Now, modern engines are about 25% efficient (35% if they are diesel).  The zero emission vehicle since it needs to carry 17 times as much propellant, (fuel plus oxidizer) must be at least 17 times as efficient to compete.  Let’s see, 17 times 25% is 425%.  That is to say for every kilowatt-hour used to charge the battery the motor must be able to do over 4 kilo-watt hours of work.  Am I missing something here?  No, I'm not.
I was explaining this to an electrical engineer.  He stopped me, momentarily, with “I’m not convinced the same limitations apply.”  He was sort of right.  In practice, ZEV is even less practical.  It takes a thousand pound battery pack to store as much energy as four pounds of gasoline, and it has to carry those 1,000 pounds all the time. (Not yet 17:1, but so far only 200:1)
 For the ZEV to hope to compete, it must have a propulsion system that can put out four times as much energy as what we put in.  If we could do that, it could charge its own batteries and would never have to recharge, perpetual motion.  Not only that, but we could use that technology to build power plants that put out four times more power than the fuel they use.  We could then cascade these, each one driving one four times as big and we could power North America with a single candle.  Better yet we could just tap a candle’s worth off anywhere in the system to power it.  Wow!  I hope you see I’m being facetious.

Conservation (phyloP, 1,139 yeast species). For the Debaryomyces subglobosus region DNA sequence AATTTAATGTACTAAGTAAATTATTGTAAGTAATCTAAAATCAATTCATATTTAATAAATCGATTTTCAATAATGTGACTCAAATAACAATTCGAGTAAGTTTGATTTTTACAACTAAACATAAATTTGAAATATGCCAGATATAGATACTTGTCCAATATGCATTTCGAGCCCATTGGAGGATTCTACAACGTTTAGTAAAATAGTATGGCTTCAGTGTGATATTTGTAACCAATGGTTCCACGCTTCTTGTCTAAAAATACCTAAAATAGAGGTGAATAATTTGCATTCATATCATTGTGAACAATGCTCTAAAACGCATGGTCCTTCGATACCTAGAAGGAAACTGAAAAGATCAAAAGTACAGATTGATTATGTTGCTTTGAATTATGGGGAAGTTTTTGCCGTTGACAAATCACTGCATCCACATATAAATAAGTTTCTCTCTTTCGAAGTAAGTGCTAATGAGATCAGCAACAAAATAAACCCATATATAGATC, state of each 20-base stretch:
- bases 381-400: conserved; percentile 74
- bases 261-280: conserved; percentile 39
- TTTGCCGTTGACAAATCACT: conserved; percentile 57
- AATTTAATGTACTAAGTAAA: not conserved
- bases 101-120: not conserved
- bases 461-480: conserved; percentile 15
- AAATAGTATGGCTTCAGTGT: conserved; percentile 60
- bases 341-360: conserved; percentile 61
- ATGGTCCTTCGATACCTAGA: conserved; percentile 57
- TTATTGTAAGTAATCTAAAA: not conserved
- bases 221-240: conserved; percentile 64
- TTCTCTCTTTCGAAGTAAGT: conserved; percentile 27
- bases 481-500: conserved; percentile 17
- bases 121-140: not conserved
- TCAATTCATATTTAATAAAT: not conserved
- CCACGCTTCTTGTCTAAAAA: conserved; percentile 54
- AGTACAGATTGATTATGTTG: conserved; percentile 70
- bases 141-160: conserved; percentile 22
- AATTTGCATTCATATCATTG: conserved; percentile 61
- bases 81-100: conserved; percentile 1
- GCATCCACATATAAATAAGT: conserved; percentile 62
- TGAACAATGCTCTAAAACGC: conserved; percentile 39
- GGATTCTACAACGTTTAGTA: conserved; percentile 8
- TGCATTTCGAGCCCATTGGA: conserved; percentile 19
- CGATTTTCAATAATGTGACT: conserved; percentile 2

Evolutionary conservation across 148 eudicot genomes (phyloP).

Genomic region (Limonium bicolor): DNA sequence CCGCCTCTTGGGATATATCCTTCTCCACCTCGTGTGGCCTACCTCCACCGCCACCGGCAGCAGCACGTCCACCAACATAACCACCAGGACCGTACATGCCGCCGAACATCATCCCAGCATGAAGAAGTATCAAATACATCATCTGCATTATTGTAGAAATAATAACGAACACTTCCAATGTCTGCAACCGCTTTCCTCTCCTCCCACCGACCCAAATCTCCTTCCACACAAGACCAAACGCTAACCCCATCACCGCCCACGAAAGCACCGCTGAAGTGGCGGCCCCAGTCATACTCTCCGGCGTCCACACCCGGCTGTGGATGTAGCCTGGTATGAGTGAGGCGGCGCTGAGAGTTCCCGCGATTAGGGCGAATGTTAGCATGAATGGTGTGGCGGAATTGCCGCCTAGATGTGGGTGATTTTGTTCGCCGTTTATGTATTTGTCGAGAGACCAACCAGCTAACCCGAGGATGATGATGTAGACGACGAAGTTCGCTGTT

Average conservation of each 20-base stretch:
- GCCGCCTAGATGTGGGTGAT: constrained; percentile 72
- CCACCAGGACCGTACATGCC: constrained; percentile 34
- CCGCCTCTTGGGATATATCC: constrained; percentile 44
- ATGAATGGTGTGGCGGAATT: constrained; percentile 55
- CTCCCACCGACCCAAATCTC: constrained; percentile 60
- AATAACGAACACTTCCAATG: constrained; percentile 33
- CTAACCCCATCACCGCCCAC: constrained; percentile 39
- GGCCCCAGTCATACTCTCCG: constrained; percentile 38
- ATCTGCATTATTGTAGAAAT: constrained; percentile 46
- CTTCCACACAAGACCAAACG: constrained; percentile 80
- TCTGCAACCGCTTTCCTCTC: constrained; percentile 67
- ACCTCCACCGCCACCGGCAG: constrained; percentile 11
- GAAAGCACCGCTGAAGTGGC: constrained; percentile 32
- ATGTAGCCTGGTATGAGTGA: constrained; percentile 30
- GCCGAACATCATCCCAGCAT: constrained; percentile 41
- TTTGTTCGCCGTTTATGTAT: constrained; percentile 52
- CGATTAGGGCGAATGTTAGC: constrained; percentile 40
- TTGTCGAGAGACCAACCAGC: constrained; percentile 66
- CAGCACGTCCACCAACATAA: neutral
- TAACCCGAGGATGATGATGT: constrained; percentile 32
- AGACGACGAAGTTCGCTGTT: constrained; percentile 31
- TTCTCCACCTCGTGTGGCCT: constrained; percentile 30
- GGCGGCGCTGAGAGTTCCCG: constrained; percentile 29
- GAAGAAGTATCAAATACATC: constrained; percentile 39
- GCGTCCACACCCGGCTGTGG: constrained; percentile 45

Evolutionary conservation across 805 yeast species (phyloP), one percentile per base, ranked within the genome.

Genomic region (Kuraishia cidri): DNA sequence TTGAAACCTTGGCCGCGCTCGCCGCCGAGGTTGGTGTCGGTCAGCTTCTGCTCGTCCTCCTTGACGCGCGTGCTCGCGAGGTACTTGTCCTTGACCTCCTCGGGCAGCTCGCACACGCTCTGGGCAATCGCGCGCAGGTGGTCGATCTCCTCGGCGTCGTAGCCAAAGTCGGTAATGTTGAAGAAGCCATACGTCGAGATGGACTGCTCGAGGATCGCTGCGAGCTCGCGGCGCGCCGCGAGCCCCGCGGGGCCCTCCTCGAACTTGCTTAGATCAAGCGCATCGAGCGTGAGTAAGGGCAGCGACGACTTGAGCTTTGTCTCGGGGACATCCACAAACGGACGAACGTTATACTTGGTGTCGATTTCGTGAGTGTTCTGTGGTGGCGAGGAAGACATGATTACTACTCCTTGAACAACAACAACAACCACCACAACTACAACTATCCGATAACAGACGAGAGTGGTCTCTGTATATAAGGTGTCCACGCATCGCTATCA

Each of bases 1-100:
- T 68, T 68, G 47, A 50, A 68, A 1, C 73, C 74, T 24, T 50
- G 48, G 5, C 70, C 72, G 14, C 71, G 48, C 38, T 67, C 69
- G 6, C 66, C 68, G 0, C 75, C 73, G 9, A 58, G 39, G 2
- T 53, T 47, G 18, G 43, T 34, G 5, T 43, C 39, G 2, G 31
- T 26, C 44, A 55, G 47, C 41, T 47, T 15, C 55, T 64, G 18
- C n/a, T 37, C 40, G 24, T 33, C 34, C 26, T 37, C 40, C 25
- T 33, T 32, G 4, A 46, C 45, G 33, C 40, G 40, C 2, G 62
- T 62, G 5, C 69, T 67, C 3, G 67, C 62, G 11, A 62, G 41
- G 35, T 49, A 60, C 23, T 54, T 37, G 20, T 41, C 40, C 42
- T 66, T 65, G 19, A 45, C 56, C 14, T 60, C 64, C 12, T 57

Meanwhile back here on planet Earth, the best fossil fuel power plant is about 42% efficient, so to get that one kilowatt we had to burn the equivalent of 2.3 kilowatts of fuel.  Even if the ZEV were perfect, 100% efficient that kilowatt-hour of stored energy would weigh 17 times as much as a kilowatt-hour of stored fuel.  So it could compete with engines that were 6% efficient.  Look out James Watt, the original one, 1736-1819, steam engine, teakettle, you know.
It would obviously be more productive to look for a way to take the reaction products out of the air, than to attempt to carry them around and reprocess them.  We could have huge un-power plants that take carbon dioxide out of the air.  Plants that absorb carbon dioxide from the air and turn it into something useful, like, umm... wood.